My blog about my wargaming activities. I collect a lot of 15mm miniatures for the American War of Independence and so collect a lot of rules for this period. I started miniatures with Napoleonics, so I have a number of armies in 6mm and 15mm figures for skirmishing. I have15mm WW II figures that I use for Flames of War, Memoir '44, and someday, Poor Bloody Infantry. Finally there is my on-again, off-again relationship with paper soldiers that I sometimes write about.

Sunday, February 15, 2009

DB-AWI: Some Suggestions from Jim

Jim sent me some suggestions for DB-AWI and I thought I would share them, along with my answers, on the blog. These comments concern the latest version of DB-AWI (version 0.6), which is almost ready for update on Google Documents (see my link).

To start, Jim added in pretty much all of the content from the WADBAG guide. I was reluctant to incorporate their text as I hear the WADBAG text irritates PB and I thought the WADBAG people would be irritated in turn. I guess I need to find out who to contact first.

* Four Letter Codes - Jim commented that I should change all of my troop designations from three to four characters. As the fourth character was always "O" (for "Order") I feel it is superfluous, and therefore just takes up too much space in the tables.

* Passing through elements - Jim commented that the Interpenetraing Friendly Troops table is too complicated:

"With the small unit sizes you keep mentioning and I have read about, I think that any LO or OO element can pass through any LO or OO element, in any direction for any reason. The units were very small and in two ranks or maybe three at most. CO were CO for a reason, so no CO element can pass through or be passed through by any element in any direction for any reason."

Sounds like a good idea. I agree that Close-Order cannot pass through anything, but in DBA Psiloi can pass through a Hoplite wall, so shouldn't open-order also?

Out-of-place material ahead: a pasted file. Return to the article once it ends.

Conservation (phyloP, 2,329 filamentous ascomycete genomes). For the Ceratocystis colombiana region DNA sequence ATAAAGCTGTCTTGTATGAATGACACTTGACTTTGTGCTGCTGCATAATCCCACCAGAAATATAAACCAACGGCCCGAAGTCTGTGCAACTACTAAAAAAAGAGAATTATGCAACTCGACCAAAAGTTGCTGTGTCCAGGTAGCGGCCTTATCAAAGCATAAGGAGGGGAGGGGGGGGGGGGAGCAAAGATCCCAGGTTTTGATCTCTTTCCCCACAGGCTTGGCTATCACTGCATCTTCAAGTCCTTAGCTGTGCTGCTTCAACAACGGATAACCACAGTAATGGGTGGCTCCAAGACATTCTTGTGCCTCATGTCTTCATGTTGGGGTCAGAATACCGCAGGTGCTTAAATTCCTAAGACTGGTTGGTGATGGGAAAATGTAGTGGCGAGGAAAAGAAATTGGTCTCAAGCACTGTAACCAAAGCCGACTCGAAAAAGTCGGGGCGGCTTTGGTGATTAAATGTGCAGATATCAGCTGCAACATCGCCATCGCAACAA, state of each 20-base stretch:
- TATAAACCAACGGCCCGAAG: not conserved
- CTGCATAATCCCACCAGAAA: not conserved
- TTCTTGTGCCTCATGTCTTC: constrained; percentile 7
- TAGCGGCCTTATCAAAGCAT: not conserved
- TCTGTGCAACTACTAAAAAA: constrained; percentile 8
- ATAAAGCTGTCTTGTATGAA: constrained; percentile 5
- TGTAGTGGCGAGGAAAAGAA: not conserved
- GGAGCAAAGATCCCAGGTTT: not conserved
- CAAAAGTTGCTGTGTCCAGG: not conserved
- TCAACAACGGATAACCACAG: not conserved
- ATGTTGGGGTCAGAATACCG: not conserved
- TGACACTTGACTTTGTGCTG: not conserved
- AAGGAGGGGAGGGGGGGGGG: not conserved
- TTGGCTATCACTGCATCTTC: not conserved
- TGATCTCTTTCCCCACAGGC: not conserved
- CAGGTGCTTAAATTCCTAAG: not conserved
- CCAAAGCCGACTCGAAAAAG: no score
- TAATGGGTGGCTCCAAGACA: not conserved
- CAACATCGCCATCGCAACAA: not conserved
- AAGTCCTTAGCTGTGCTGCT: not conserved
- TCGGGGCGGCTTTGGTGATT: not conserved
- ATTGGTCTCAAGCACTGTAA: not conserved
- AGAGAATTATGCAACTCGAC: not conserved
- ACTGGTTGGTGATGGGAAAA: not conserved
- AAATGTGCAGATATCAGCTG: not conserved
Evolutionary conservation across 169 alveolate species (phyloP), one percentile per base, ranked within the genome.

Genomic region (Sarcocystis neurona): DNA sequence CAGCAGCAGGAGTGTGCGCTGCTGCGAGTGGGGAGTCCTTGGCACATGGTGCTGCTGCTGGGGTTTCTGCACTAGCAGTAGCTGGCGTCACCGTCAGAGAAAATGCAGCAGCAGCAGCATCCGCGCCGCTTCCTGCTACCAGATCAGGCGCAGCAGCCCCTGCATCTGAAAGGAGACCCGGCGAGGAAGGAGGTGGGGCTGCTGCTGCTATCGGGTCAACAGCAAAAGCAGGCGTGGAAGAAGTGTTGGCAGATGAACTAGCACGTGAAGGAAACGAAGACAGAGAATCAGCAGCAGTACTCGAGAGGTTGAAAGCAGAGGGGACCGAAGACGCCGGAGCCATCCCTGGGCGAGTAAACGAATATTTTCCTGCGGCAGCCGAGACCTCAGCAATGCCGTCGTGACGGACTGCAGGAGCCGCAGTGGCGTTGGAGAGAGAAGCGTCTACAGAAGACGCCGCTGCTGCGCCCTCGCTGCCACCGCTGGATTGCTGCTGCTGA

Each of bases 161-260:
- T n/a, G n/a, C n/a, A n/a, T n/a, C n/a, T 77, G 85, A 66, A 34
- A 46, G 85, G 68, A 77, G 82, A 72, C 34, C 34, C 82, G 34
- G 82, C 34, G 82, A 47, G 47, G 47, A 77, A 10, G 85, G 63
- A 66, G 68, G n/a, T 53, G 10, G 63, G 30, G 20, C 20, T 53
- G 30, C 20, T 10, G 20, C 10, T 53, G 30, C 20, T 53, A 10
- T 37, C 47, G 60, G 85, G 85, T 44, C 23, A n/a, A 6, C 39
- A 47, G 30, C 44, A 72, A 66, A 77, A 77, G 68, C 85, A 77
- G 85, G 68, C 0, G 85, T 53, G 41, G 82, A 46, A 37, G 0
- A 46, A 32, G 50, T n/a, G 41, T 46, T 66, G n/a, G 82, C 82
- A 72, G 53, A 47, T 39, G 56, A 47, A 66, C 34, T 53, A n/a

* Recoiling through elements - Jim comments:

"With the small unit sizes you keep mentioning and I have read about, I think that any LO or OO element can pass through any LO or OO element, in any direction for any reason. The units were very small and in two ranks or maybe three at most. CO were CO for a reason, so no CO element can pass through or be passed through by any element in any direction for any reason."

Recoiling or fleeing through an element is different from passing through, hence a separate table. If you look at the original DBA rules, you will see that Psiloi pass through anything, but Psiloi do NOT recoil through other Psiloi, they push them back. If you think about it, it is not a matter of can they go through, but whether or not the recoiling Psiloi pass through them or push them back. I think it is the latter. OO not being passed through reflect their lack of morale at standing when a unit breaks in front of it.

* Pursuit - Jim's comments:

"I don’t understand this pursuit rule. I think it should be ANY CAVALRY and ONLY CAVALRY must pursue."

In DBA both Knights and Warband pursue recoiling or fleeing elements. In DB-AWI, it is Open-Order Light Cavalry and Shock troops (heavy infantry in close order). Read the commentary of the day and you see that British infantry frequently got out of hand as they charged into close combat and tried to give the Americans "cold steel" (Camden, Guilford Courthouse). The light cavalry also seemed to lose control more when they were spread out, as opposed to formed.

I may change the units to British regulars and elites in close order, Hessian elites in close order, and the British Legion cavalry, but haven't really gotten that far. There was definitely an incident at Videau's Bridge (see my scenario) in which the Patriot Light Cavalry lost control and pursued to their detriment.

* Push Through - Jim's comment was that I forgot to write the actual rule! It appears that I stopped at that section one night and picked up somewhere else the next. The idea is that the light cavalry moves through and ends in rear edge contact with the rear edge of the enemy element it drew in combat with. The problem is writing the rule such that you cover:

** When a element is in contact with the enemy element being pushed through.

** When an element is behind, but not in contact with the enemy element being pushed through, and there is not enough space for the light cavalry element.

The simplest thing might be to cancel the push through and force the cavalry to retreat. What do you think?

Any comments on this, or the rules, would be greatly appreciated.

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Huachuca City, Arizona, United States
I am 50 yrs old now. I bought a house in Huachuca City, AZ (although I have a townhouse in Houston, TX and a small home in Tucson, AZ) working on a contract for "the next two years" that is going on five years now. To while away the hours I like to wargame -- with wooden, lead, and sometimes paper miniatures -- usually solo. Although I am a 'rules junkie', I almost always use rules of my own (I like to build upon others' ideas, but it seems like there is always something "missing" or "wrong").